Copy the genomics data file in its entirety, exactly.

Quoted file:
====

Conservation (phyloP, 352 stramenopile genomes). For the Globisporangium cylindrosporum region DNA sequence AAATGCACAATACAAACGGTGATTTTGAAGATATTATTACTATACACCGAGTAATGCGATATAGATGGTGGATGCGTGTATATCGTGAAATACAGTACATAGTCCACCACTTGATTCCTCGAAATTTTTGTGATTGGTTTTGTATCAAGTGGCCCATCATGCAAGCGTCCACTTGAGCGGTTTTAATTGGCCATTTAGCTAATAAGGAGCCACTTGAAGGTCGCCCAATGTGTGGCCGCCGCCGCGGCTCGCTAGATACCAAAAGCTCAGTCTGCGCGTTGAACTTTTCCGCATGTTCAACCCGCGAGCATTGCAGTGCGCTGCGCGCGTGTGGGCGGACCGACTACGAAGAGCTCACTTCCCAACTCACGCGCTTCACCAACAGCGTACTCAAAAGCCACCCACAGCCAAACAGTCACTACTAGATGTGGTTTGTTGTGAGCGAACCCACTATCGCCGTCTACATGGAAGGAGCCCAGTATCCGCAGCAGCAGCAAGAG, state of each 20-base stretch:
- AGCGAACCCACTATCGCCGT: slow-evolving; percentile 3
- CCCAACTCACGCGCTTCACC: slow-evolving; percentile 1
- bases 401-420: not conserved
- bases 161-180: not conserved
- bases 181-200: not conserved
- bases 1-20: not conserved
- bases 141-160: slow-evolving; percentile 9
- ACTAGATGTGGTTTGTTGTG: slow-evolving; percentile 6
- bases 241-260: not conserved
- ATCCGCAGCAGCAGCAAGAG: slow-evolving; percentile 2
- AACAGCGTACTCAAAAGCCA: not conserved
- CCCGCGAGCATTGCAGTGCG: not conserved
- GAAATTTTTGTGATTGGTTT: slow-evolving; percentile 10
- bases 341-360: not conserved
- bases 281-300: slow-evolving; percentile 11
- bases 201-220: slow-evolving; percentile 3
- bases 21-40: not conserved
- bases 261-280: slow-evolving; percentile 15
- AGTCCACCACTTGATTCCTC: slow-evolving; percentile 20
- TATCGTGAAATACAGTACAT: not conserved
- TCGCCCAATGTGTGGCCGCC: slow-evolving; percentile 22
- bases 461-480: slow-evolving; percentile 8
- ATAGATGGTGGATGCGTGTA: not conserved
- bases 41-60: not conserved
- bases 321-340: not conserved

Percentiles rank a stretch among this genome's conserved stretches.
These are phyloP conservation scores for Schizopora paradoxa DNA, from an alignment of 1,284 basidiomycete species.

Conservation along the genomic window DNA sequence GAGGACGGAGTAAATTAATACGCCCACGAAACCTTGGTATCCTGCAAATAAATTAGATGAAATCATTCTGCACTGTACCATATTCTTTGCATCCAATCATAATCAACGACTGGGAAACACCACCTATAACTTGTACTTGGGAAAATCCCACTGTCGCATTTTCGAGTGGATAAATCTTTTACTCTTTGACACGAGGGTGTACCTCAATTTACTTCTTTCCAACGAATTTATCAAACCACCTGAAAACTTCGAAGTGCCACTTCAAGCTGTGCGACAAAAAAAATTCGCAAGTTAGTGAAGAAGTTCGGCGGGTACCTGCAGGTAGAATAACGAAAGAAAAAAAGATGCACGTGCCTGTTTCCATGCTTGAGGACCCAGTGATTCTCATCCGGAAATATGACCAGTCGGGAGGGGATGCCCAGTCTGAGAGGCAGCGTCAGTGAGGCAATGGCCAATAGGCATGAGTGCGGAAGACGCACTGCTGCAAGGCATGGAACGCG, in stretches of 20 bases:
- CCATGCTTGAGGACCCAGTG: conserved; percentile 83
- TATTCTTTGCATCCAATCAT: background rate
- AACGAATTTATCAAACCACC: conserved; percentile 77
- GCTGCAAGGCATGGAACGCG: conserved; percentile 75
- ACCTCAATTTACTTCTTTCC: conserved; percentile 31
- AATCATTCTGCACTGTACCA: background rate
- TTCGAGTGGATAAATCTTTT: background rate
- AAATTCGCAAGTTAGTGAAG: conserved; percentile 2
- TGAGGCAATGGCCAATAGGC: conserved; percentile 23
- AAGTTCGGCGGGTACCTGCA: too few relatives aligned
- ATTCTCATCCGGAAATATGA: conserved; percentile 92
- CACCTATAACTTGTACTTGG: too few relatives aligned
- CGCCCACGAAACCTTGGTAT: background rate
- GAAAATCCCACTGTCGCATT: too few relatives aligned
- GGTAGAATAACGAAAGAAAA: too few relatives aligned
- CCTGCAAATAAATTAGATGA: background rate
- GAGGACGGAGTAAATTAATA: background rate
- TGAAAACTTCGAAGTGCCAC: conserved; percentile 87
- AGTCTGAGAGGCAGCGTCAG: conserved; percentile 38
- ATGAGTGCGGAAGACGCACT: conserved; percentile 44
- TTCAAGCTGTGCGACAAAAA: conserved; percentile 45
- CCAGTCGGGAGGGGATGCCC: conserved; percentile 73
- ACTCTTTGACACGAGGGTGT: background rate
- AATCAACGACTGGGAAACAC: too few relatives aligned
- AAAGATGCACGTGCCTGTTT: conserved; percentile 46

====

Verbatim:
Conservation (phyloP, 352 stramenopile genomes). For the Globisporangium cylindrosporum region DNA sequence AAATGCACAATACAAACGGTGATTTTGAAGATATTATTACTATACACCGAGTAATGCGATATAGATGGTGGATGCGTGTATATCGTGAAATACAGTACATAGTCCACCACTTGATTCCTCGAAATTTTTGTGATTGGTTTTGTATCAAGTGGCCCATCATGCAAGCGTCCACTTGAGCGGTTTTAATTGGCCATTTAGCTAATAAGGAGCCACTTGAAGGTCGCCCAATGTGTGGCCGCCGCCGCGGCTCGCTAGATACCAAAAGCTCAGTCTGCGCGTTGAACTTTTCCGCATGTTCAACCCGCGAGCATTGCAGTGCGCTGCGCGCGTGTGGGCGGACCGACTACGAAGAGCTCACTTCCCAACTCACGCGCTTCACCAACAGCGTACTCAAAAGCCACCCACAGCCAAACAGTCACTACTAGATGTGGTTTGTTGTGAGCGAACCCACTATCGCCGTCTACATGGAAGGAGCCCAGTATCCGCAGCAGCAGCAAGAG, state of each 20-base stretch:
- AGCGAACCCACTATCGCCGT: slow-evolving; percentile 3
- CCCAACTCACGCGCTTCACC: slow-evolving; percentile 1
- bases 401-420: not conserved
- bases 161-180: not conserved
- bases 181-200: not conserved
- bases 1-20: not conserved
- bases 141-160: slow-evolving; percentile 9
- ACTAGATGTGGTTTGTTGTG: slow-evolving; percentile 6
- bases 241-260: not conserved
- ATCCGCAGCAGCAGCAAGAG: slow-evolving; percentile 2
- AACAGCGTACTCAAAAGCCA: not conserved
- CCCGCGAGCATTGCAGTGCG: not conserved
- GAAATTTTTGTGATTGGTTT: slow-evolving; percentile 10
- bases 341-360: not conserved
- bases 281-300: slow-evolving; percentile 11
- bases 201-220: slow-evolving; percentile 3
- bases 21-40: not conserved
- bases 261-280: slow-evolving; percentile 15
- AGTCCACCACTTGATTCCTC: slow-evolving; percentile 20
- TATCGTGAAATACAGTACAT: not conserved
- TCGCCCAATGTGTGGCCGCC: slow-evolving; percentile 22
- bases 461-480: slow-evolving; percentile 8
- ATAGATGGTGGATGCGTGTA: not conserved
- bases 41-60: not conserved
- bases 321-340: not conserved

Percentiles rank a stretch among this genome's conserved stretches.
These are phyloP conservation scores for Schizopora paradoxa DNA, from an alignment of 1,284 basidiomycete species.

Conservation along the genomic window DNA sequence GAGGACGGAGTAAATTAATACGCCCACGAAACCTTGGTATCCTGCAAATAAATTAGATGAAATCATTCTGCACTGTACCATATTCTTTGCATCCAATCATAATCAACGACTGGGAAACACCACCTATAACTTGTACTTGGGAAAATCCCACTGTCGCATTTTCGAGTGGATAAATCTTTTACTCTTTGACACGAGGGTGTACCTCAATTTACTTCTTTCCAACGAATTTATCAAACCACCTGAAAACTTCGAAGTGCCACTTCAAGCTGTGCGACAAAAAAAATTCGCAAGTTAGTGAAGAAGTTCGGCGGGTACCTGCAGGTAGAATAACGAAAGAAAAAAAGATGCACGTGCCTGTTTCCATGCTTGAGGACCCAGTGATTCTCATCCGGAAATATGACCAGTCGGGAGGGGATGCCCAGTCTGAGAGGCAGCGTCAGTGAGGCAATGGCCAATAGGCATGAGTGCGGAAGACGCACTGCTGCAAGGCATGGAACGCG, in stretches of 20 bases:
- CCATGCTTGAGGACCCAGTG: conserved; percentile 83
- TATTCTTTGCATCCAATCAT: background rate
- AACGAATTTATCAAACCACC: conserved; percentile 77
- GCTGCAAGGCATGGAACGCG: conserved; percentile 75
- ACCTCAATTTACTTCTTTCC: conserved; percentile 31
- AATCATTCTGCACTGTACCA: background rate
- TTCGAGTGGATAAATCTTTT: background rate
- AAATTCGCAAGTTAGTGAAG: conserved; percentile 2
- TGAGGCAATGGCCAATAGGC: conserved; percentile 23
- AAGTTCGGCGGGTACCTGCA: too few relatives aligned
- ATTCTCATCCGGAAATATGA: conserved; percentile 92
- CACCTATAACTTGTACTTGG: too few relatives aligned
- CGCCCACGAAACCTTGGTAT: background rate
- GAAAATCCCACTGTCGCATT: too few relatives aligned
- GGTAGAATAACGAAAGAAAA: too few relatives aligned
- CCTGCAAATAAATTAGATGA: background rate
- GAGGACGGAGTAAATTAATA: background rate
- TGAAAACTTCGAAGTGCCAC: conserved; percentile 87
- AGTCTGAGAGGCAGCGTCAG: conserved; percentile 38
- ATGAGTGCGGAAGACGCACT: conserved; percentile 44
- TTCAAGCTGTGCGACAAAAA: conserved; percentile 45
- CCAGTCGGGAGGGGATGCCC: conserved; percentile 73
- ACTCTTTGACACGAGGGTGT: background rate
- AATCAACGACTGGGAAACAC: too few relatives aligned
- AAAGATGCACGTGCCTGTTT: conserved; percentile 46